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  • Writer's pictureSaved And Loved

#141 ๐Ÿ”ฅ Exodus 3-4 Moses Meets God At The Burning Bush ๐ŸŒณ โ›ฐ๏ธ ๐Ÿ…น๐Ÿ…ด๐Ÿ†‚๐Ÿ†„๐Ÿ†‚

Moses met God on top of Mount Sinai in the Saini Penisula-Mount Horab. He sees a burning bush where the Angel of the Lord spoke to him through the fire that was burning but not consuming the bush. The Bible verses confirm that the Angel of the Lord is Yahweh himself as God speaks to Moses on the mountain. Moses asked His name, and God answered, "I Am Who I Am." Exodus 3:14. In the New Testament, Jesus revealed He is the same God that spoke to Moses, referring to Himself as "I Am." John 8:58-- concrete evidence stating that Jesus is Yahweh of the OT and is the same God from the beginning to the end. It's Jesus all along, even though God represents Himself in many forms: The Angel of the Lord, Father, Son, and the Holy Spirit. This is a critical podcast to understand this connection.

Moses and his encounter with God at the burning bush in Exodus 3. Moses was tending the flock of his father-in-law Jethro when he came across a burning bush that was not consumed by the fire. As he approaches, God speaks to Moses from the bush, identifying Himself as the God of Abraham, Isaac, and Jacob. God reveals His awareness of the suffering of the Israelites in Egypt and expresses His intention to deliver them from bondage.

God wants Moses to lead the Israelites, who will guide them out of Egypt. Moses, initially hesitant and feeling unworthy, questions God about His name and authority. God responds with the famous statement, "I Am Who I Am," signifying His eternal and self-existent nature. He instructs Moses to tell the Israelites that "I Am" has sent him. God's revealing His self-sufficiency, unchanging nature, and authority.

God chose Moses as the leader and mediator between God and the people. Moses' initial reluctance and God's patient assurance demonstrate the human-divine interaction, emphasizing God's sovereignty in selecting and equipping individuals for His purposes.

Exodus 4 is a continuation of the narrative of Moses and his call to lead the Israelites out of Egypt. God provides Moses with tangible signs to confirm His authority and to assure both the Israelites and the Egyptians of God's presence and power. Moses continues to be reluctant and insecure about his ability to lead. God responds with patience, and understanding, using Moses' weaknesses to showcase His divine strength and power. He accommodates Moses' concerns by appointing Aaron as a spokesperson., equipping both into leadership roles. This reflects the importance of collaboration in leadership. Leaders often need support and teamwork to fulfill their roles effectively. Moses obeys God's call and returns to Egypt, even though he doesn't fully understand the plan's details. Zipporah, Moses' wife, then circumcised their son so that he would not die and obeyed God, even when it was uncomfortable to obey.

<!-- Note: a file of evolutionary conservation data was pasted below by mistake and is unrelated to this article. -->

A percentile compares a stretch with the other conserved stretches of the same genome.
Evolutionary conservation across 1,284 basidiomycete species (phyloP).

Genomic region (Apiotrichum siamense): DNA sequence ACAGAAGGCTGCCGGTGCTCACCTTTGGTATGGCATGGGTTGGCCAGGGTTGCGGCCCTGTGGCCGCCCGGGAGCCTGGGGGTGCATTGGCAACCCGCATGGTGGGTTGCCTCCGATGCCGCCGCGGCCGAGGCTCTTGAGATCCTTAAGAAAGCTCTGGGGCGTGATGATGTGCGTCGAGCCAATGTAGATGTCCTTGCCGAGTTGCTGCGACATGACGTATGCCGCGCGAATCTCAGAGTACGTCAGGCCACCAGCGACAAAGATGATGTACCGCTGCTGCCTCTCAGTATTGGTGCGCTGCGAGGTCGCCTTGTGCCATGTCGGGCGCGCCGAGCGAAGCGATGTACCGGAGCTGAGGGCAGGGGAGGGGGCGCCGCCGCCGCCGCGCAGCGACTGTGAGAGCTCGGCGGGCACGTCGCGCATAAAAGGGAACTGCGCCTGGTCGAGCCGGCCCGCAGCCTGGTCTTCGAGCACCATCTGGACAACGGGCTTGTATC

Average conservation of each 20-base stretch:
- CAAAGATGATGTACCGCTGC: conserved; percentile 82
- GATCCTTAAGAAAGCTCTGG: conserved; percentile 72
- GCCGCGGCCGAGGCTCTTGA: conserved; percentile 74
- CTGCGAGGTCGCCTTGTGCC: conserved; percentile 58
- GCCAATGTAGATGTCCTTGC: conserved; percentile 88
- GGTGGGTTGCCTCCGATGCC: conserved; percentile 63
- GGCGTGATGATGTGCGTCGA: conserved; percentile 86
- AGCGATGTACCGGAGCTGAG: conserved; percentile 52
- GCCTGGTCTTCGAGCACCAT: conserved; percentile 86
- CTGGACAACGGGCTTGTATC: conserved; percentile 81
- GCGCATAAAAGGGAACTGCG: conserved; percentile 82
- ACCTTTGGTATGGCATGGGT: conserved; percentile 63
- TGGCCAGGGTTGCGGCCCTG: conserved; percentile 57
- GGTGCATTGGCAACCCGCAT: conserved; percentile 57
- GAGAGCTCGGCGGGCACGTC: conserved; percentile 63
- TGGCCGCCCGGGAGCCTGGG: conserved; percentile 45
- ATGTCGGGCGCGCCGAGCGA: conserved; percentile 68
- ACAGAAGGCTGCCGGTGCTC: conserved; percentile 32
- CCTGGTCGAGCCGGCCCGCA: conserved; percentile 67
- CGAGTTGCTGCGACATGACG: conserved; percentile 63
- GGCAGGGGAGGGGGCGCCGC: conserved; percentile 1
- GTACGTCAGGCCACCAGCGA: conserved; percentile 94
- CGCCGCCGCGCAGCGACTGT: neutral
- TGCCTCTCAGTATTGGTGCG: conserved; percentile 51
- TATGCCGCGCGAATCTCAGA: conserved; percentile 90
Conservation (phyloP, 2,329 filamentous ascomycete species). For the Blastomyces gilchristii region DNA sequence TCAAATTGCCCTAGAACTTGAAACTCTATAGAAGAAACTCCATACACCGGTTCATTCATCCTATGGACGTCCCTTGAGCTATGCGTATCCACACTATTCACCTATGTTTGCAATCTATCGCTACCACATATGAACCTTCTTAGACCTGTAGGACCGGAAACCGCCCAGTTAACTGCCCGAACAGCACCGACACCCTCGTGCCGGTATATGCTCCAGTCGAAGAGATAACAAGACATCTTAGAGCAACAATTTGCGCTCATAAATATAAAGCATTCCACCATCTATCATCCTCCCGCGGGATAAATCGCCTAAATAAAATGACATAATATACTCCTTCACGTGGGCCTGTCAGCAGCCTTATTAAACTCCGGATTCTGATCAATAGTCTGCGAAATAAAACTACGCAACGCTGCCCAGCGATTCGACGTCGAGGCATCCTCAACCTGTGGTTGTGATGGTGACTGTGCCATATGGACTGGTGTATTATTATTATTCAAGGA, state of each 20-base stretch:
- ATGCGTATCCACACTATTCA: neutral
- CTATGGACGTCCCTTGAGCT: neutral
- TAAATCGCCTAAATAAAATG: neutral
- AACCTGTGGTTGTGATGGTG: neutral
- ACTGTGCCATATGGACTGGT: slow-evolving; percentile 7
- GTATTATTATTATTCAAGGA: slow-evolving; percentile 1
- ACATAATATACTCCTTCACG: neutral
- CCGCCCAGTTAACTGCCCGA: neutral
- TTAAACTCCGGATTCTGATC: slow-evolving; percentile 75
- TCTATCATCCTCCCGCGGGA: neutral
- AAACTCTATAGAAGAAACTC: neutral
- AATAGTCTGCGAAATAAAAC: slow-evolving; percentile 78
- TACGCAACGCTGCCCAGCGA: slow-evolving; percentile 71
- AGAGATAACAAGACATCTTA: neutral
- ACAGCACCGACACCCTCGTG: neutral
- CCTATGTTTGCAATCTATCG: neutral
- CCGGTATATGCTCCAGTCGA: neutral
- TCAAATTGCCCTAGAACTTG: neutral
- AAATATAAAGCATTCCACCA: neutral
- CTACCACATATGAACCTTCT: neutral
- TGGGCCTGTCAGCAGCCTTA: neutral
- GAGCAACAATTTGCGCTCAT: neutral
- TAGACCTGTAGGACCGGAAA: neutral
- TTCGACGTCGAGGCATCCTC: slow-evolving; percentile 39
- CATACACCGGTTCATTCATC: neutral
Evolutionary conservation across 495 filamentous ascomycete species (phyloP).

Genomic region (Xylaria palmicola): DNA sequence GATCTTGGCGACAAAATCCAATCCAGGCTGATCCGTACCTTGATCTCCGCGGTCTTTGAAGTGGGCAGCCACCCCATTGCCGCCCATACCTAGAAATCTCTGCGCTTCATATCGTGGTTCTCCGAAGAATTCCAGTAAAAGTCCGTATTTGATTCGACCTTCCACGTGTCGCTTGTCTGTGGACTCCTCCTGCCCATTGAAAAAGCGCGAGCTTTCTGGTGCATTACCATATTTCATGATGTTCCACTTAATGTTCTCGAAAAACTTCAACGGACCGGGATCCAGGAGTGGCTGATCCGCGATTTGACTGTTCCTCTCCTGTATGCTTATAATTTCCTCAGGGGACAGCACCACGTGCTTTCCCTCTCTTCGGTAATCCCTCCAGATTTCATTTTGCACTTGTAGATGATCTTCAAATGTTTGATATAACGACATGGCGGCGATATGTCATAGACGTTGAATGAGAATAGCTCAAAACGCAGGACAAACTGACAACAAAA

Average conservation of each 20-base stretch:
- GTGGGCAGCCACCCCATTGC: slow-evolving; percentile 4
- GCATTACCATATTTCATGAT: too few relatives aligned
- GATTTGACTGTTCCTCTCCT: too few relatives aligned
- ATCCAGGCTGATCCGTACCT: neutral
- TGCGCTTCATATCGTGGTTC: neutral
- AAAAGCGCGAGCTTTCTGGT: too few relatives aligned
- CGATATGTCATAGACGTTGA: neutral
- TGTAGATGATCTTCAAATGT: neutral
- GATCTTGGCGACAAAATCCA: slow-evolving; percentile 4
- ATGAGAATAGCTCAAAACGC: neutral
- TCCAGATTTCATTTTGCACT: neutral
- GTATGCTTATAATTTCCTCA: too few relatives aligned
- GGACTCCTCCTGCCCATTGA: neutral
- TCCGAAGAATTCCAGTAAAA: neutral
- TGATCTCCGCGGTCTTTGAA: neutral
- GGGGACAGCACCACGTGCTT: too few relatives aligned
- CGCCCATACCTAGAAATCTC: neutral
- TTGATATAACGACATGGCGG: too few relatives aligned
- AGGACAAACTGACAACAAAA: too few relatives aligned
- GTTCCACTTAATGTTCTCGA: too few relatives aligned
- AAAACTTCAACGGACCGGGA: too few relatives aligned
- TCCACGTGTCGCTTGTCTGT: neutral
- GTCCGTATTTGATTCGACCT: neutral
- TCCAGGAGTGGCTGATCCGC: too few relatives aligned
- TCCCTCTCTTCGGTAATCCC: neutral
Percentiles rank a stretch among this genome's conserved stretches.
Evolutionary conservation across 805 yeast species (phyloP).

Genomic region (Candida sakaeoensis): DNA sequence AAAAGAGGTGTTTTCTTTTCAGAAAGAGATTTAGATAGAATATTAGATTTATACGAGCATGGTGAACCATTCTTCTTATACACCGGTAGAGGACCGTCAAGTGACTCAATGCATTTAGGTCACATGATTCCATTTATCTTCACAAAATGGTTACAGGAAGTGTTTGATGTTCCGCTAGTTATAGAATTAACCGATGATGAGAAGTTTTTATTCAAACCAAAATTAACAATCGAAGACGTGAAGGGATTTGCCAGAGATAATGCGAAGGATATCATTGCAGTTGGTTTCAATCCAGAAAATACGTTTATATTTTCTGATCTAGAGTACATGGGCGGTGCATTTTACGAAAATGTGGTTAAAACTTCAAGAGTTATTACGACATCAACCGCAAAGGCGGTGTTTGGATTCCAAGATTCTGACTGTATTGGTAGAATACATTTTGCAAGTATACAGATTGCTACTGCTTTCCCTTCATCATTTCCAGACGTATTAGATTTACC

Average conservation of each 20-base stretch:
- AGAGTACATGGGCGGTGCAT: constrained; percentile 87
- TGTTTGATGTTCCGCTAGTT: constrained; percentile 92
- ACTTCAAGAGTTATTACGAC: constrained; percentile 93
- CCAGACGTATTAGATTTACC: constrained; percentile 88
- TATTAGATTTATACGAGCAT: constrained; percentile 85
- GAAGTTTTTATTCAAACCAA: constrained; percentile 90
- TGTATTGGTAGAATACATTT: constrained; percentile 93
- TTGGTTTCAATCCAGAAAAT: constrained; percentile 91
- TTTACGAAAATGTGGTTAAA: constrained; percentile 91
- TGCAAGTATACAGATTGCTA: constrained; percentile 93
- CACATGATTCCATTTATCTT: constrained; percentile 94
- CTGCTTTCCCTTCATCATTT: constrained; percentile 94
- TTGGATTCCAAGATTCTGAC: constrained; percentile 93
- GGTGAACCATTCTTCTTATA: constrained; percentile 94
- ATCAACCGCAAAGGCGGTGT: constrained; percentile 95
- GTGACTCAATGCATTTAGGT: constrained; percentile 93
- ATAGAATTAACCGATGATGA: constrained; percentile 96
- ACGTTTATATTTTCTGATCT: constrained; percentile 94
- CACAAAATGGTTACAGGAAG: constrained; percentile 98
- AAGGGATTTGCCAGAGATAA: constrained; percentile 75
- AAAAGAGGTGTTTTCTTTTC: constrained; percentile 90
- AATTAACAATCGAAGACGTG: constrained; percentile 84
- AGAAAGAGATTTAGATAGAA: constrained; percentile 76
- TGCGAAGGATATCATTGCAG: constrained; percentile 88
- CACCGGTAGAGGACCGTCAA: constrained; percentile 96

God forewarns Moses about Pharaoh's resistance and reveals His intention to harden Pharaoh's heart. The elders of Israel respond with belief and worship when they witness the signs and hear that God is aware of their suffering. The miraculous signs performed by Moses and Aaron served to authenticate God's message and authority.

Lessons for us today:

  1. God's Awareness of Our Situations: Just as God was aware of the suffering of the Israelites in Egypt, He is aware of our circumstances. In difficult times, God is mindful of our struggles and is ready to intervene.

  2. God Chooses and Equips Leaders: Moses initially felt unworthy and hesitant to lead, but God chose him for a specific purpose. God can use anyone for extraordinary purposes so long as we trust God's calling and rely on His guidance and empowerment instead of our own. God often works through our weaknesses, empowering us to accomplish His purposes.

  3. God's Unchanging Nature: God's name, "I Am," emphasizes His eternal and unchanging nature, providing us stability in a broken world.

  4. God's Patience: Moses had continued doubts and questions, yet God patiently addressed his concerns. God is patient with our uncertainties and is willing to provide the guidance and reassurance we need.

  5. Obedience to God's Call: Moses eventually obeyed God's call to lead the Israelites. If we respond to God's call in obedience, He will lead us to a better place despite our challenges or uncertainties.

  6. The Power of God's Presence: The burning bush symbolizes God's presence. God is with us in every situation. His presence provides strength, guidance, and assurance.

  7. Knowing God Personally: The revelation of God's name is an invitation to know Him personally. In our relationship with God, we are encouraged to seek a deeper understanding of His nature and character, fostering a personal and intimate connection with Him.

  8. God's Redemption: The overarching theme of Exodus is God's redemption of His people. This foreshadows the ultimate redemption through Jesus Christ. We have hope because God already laid out His redemptive plan in Christ to save those who believe in Him and give us eternal life.


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